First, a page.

The best Las Vegas-based crime novels featuring cons

Who am I?

I love the psychology behind a good con. Con artists are the ultimate anti-heroes - masterful manipulators and highly observant, but unscrupulous at heart. And after reading a GQ article on “real-life superheroes” – people who dress up in homemade costumes and patrol their neighborhoods – I became fascinated by that psychology, too. Las Vegas is the capital of con and Cons—a unique city bursting with swindlers and cosplayers decked out in full regalia. What better place to set a crime novel? And thus—voilaCon Me Once was born.

I wrote...

Con Me Once

By J.L. Delozier,

Book cover of Con Me Once

What is my book about?

When Frank Lambda, a bumbling superhero wannabe, witnesses a mob hit gone wrong, he ends up running for his life. 

Enter the mysterious Keira, whose secret academy claims to turn wannabes like Frank into real heroes. Frank knows a con when he sees one. But desperate for an escape, he joins three other recruits for training in Las Vegas. Against the backdrop of a thousand spandex-clad cosplayers Keira’s true agenda—a multimillion-dollar heist from her mobster brother—is exposed. With their lives and a fortune at stake, Frank and his team of misfits fight to become the heroes they always wanted to be.

The books I picked & why

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Ocean's 11

By George Clayton Johnson, Jack Golden Russell,

Book cover of Ocean's 11

Why this book?

This 1960 book by George Clayton Johnson, who wrote the scripts for The Twilight Zone, Star Trek, and the sci-fi film Logan’s Run, was a tie-in for the original Ocean’s Eleven movie featuring the Rat Pack. It’s hard to find, but worth it as it contains all the elements of a classic Vegas con – the mob, the girlfriend, the complex relationships between the conmen and their marks. It delves into the characters more than either movie, although admittedly, it’s impossible to read the book without picturing the 2001 film and its star-studded cast.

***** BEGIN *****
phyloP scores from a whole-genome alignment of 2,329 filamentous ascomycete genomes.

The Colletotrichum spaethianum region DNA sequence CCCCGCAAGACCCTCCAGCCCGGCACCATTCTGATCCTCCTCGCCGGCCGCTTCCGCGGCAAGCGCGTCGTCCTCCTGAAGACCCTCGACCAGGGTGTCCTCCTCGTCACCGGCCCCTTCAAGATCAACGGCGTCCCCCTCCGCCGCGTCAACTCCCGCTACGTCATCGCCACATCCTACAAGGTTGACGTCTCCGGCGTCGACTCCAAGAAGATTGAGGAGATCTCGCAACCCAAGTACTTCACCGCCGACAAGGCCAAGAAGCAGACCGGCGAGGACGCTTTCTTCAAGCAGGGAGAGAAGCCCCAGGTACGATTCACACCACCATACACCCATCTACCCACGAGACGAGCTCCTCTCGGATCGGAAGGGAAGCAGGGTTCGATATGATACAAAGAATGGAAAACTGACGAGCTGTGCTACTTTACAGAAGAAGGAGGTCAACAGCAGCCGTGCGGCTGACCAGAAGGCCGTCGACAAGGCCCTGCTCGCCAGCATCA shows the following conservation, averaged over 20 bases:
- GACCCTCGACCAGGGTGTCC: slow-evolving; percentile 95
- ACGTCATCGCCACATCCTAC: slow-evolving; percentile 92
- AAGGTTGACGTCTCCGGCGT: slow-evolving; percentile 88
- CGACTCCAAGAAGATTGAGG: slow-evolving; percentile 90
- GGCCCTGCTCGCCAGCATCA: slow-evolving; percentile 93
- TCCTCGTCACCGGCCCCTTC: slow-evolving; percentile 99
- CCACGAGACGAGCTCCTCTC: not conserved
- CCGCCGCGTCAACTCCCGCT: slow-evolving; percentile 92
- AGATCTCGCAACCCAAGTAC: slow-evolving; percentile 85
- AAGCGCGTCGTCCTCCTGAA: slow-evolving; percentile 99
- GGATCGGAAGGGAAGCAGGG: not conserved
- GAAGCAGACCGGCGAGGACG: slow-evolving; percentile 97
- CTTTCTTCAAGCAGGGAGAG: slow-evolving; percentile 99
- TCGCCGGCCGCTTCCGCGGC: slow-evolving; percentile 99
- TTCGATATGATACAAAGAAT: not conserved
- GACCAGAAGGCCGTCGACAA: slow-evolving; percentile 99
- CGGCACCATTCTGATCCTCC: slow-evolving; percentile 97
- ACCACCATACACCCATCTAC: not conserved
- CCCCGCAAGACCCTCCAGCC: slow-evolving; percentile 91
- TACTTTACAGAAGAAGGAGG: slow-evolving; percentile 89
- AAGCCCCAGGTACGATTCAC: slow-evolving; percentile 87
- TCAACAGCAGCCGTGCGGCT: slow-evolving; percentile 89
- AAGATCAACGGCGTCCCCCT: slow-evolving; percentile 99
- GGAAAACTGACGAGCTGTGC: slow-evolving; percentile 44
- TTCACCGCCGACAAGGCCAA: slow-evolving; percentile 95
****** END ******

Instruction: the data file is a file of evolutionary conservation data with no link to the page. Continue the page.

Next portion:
Take Down

By James Swain,

Book cover of Take Down

Why this book?

The tagline says it all – “Whoever says crime doesn’t pay isn’t doing it right.” Pubbed in 2015, this book is often compared to Ocean’s Eleven as it contains the same main elements: the con artist and his experienced crew, the girl, Vegas. What’s opposite is the focus – this book emphasizes plot over character. While I love this book’s complex con-within-a-con, Billy Cunningham is not particularly likable as a main character. If you enjoy Vegas’s dark side, this book and its two sequels, Bad Action and Super Con, are for you. 

The Good Thief's Guide to Vegas: A Mystery

By Chris Ewan,

Book cover of The Good Thief's Guide to Vegas: A Mystery

Why this book?

If you’re burned out from all that darkness, this book takes a more lighthearted approach to the classic Vegas con novel and features another mainstay of Las Vegas entertainment – the magician. It’s not haute literature—it got mixed reviews– but it’s also a fast, fun read with a great audio version, if you prefer. It’s part of a globetrotting series with stops in Amsterdam, Paris, Venice, and Berlin, featuring thief/magician/crime novelist Charlie Howard and his literary agent, Victoria.

Fear and Loathing in Las Vegas

By Hunter S. Thompson,

Book cover of Fear and Loathing in Las Vegas

Why this book?

I hesitated to recommend this one because the book is gonzo, but one can’t discuss Vegas-based novels without at least mentioning it. It’s a classic, drug-soaked trip through the city – gross, appalling, yet altogether original. While not typically thought of as a crime or con novel, I’d argue it’s both - the main characters, a journalist on assignment and his attorney friend, do nothing but con their way through a drug-fueled haze, destroying cars and hotel rooms while somehow not managing to get arrested or kill themselves. I hated it, but I held my nose and read it anyway because it’s become a classic piece of American literature. I’ll let you decide if you think it should be on a “best of” list. 

The Stand

By Stephen King,

Book cover of The Stand

Why this book?

Another outside-the-box pick, but hear me out: this epic novel is all about the human representations of good versus evil conning their respective followers into an epic showdown in New Vegas after a devastating plague. At over 1,000 pages long, my summary is definitely the cliff-notes version, but it works. There’s a reason King’s Randall Flagg chose Vegas as his new base of operations. What happens in Vegas, stays in Vegas, right?

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